The Israeli government is once again weighing the possibility of a new ceasefire with Hamas - and already we hear the criticisms. Habayit Hayehudi leader and government minister Naftali Bennett attacks any negotiation with Hamas as "surrender." Meanwhile, others fear that these latest talks, which cut out President Abbas, will weaken the one Palestinian party that Israel should be negotiating with.
Neither of these arguments are true. There is little new about the current ceasefire negotiations.
It is part of a nasty cycle that all of the parties have been stuck in since Hamas’s violent takeover of the Gaza Strip in 2007. It has led to three conflicts, each of which was preceded by the same pattern of behavior; ended with a similar temporary agreement brokered; and ultimately reignited because the agreements never stuck.
Here is how the cycle plays out.
Step 1: Hamas insists on arming itself and using violence against civilians as a tool to achieve its objectives and refuses to recognize Israel. Israel responds by squeezing Gaza economically to pressure Hamas politically, deter it militarily, and limit its capabilities. This is where Israel and Hamas have been since Operation Protective Edge ended in 2014, but also where they were in the periods before the 2012 and 2008 conflicts.
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Step 2: Eventually pressure builds inside Gaza and Hamas escalates its use of violence both to generate domestic political support and to try to get Israel to take steps to ease the economic situation. The primary tool for Hamas is rocket fire, though over time it has also evolved to include tunnel attacks and most recently fire kites.
In this latest round, we saw this period start in earnest in March this year with the March of Return protests that were initially spurred on by civil society groups in Gaza, but ultimately co-opted by Hamas. In 2014, it was the collapse of U.S. sponsored peace talks, the kidnapping and murder of three Israeli teenagers by Hamas, and the murder of an Arab-Israeli teen by Jewish extremists in response that ultimately set conditions for conflict.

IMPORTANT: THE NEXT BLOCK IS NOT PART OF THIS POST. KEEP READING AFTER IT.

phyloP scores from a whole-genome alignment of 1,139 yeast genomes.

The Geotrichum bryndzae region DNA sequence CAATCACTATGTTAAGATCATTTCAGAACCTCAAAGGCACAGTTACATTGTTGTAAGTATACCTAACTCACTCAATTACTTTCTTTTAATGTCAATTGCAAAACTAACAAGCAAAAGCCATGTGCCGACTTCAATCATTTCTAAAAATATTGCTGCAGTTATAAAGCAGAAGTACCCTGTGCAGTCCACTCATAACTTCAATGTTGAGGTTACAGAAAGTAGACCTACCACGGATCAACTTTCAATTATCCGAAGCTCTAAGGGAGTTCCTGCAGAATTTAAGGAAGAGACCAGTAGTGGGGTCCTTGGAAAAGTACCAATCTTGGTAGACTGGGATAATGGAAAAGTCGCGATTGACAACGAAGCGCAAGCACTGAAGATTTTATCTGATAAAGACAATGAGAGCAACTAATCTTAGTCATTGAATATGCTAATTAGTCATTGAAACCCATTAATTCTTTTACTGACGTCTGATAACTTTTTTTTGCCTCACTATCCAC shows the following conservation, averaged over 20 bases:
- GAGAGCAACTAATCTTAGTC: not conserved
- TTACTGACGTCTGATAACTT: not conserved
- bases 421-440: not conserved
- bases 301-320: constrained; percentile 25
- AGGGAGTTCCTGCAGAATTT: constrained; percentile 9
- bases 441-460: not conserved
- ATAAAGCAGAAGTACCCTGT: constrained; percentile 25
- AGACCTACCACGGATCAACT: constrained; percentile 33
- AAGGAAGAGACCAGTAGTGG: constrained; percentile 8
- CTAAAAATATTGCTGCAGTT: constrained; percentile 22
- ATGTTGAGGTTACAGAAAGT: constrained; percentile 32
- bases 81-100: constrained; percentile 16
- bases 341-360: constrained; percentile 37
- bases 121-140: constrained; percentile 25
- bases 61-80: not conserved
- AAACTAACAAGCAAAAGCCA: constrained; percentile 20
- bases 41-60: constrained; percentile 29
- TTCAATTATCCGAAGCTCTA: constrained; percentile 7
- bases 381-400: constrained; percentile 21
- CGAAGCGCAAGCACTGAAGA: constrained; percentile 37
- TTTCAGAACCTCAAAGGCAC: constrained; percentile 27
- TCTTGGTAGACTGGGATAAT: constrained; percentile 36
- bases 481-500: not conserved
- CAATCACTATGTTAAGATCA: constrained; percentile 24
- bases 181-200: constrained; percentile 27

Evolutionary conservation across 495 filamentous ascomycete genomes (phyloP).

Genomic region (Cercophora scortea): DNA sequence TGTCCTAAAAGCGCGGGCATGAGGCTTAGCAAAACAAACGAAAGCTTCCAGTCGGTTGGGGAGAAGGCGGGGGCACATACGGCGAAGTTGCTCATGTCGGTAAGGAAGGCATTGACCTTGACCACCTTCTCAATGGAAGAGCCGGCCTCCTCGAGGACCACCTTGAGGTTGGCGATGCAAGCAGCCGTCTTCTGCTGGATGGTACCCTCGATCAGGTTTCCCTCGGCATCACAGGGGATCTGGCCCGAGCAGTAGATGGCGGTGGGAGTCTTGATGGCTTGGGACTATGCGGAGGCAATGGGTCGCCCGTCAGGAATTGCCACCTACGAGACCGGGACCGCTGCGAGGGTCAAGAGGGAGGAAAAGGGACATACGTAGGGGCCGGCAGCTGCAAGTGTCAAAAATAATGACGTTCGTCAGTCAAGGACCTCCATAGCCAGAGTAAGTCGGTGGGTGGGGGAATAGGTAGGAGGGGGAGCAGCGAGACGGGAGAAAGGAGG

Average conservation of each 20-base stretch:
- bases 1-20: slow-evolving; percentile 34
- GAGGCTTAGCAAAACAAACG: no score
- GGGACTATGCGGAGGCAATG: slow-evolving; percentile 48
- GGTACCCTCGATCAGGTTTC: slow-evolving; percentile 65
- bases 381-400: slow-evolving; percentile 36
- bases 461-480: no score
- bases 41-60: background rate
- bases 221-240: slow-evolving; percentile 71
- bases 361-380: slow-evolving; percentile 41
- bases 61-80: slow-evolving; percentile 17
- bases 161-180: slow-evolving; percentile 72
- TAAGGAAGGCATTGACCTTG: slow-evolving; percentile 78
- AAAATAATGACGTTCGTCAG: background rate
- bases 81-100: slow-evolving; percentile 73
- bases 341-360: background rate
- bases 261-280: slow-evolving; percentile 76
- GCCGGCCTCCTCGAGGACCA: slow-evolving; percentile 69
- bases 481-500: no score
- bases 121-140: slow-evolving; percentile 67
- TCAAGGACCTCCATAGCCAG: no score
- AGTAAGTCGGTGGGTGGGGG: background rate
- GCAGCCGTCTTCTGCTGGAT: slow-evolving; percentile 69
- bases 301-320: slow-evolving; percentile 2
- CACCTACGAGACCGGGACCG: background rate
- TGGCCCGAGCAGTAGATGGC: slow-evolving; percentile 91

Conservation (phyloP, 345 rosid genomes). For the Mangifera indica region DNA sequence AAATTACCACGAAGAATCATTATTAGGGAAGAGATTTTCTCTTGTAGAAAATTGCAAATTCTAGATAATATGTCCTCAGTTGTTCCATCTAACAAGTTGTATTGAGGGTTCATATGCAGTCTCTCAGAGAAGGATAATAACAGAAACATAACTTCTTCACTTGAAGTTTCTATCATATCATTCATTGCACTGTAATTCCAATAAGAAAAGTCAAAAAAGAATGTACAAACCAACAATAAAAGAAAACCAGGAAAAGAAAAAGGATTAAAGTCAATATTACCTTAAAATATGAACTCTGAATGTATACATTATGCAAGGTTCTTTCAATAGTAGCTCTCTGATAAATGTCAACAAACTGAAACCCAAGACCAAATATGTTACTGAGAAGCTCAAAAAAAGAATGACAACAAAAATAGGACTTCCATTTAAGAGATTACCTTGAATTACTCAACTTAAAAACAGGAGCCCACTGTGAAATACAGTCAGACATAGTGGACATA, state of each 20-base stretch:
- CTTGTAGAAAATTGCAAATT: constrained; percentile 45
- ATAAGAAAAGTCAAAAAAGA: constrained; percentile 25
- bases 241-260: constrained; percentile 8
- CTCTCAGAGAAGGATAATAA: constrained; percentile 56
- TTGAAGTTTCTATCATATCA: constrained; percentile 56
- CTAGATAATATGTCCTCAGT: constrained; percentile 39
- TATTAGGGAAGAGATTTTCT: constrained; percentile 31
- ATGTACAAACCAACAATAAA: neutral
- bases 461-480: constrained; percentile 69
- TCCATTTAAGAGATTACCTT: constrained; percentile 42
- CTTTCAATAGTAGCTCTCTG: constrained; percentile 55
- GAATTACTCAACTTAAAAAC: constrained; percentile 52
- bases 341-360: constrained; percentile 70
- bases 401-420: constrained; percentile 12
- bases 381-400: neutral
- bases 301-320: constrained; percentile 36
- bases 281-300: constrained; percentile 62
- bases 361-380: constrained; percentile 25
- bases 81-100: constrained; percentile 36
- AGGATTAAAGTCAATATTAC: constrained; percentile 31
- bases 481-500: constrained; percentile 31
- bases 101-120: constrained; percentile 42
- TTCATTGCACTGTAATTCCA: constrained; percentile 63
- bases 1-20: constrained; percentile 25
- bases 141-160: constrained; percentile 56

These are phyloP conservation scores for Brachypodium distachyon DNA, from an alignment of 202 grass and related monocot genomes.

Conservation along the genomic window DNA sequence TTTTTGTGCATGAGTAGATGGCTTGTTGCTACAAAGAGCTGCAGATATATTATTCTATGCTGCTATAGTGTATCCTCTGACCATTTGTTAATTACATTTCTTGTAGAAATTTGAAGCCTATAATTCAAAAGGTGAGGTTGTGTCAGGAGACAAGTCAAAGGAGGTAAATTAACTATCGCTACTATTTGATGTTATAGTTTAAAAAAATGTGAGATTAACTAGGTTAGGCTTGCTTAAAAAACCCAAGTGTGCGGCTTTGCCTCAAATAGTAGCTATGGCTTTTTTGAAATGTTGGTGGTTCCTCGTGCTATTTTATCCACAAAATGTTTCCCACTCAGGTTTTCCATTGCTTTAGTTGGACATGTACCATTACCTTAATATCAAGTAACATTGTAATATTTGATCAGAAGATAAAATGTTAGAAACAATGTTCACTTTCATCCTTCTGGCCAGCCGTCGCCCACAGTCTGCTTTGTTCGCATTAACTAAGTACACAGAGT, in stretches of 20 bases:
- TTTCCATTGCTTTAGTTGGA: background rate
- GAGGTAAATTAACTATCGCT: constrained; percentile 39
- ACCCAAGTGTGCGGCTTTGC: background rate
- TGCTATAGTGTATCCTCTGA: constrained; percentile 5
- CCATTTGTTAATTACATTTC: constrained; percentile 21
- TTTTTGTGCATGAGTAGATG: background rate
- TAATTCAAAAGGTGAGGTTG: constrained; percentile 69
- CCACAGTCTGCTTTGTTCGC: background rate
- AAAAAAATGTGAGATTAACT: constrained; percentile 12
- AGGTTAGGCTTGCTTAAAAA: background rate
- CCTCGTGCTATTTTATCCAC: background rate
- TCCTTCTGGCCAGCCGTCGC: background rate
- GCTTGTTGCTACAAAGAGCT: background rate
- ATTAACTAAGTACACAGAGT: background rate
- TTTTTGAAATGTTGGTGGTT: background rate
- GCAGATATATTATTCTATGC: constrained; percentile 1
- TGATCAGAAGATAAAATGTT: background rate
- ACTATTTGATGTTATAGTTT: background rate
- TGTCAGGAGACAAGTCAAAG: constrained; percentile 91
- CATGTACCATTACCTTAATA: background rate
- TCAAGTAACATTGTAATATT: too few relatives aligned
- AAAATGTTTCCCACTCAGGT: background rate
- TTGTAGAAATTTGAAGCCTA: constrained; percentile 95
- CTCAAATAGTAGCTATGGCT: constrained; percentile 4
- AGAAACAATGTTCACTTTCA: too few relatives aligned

Step 3: Israel responds to this Hamas escalation, with its own escalation including military strikes inside of Gaza and punitive economic measure that further choke the strip in an effort to get Hamas to change its behavior and stop the attacks. We saw this throughout this spring and summer with Israeli airstrikes and temporary full closures of the crossings into Gaza.
Step 4: Violence and political pressure become too much and the tensions explode into a major conflict that does severe damage to all sides – though the highest death toll is always experienced by the civilian population in Gaza. Thankfully, we have not hit that point yet - and the hope is that all the parties having learned from the mistakes of the past can skip this terrible step and move directly on to negotiating a new ceasefire.
Step 5: Egypt steps in and brokers a barebones ceasefire as it did in 2009, 2012, and 2014 that involves the cessation of violence on all sides and some minor steps by Israel to ease the blockade. The agreement always includes subsequent steps to be taken in the future to create a more sustainable long-term situation. But those are not taken seriously and with the immediate threat of war receding, are not followed up on by any of the parties.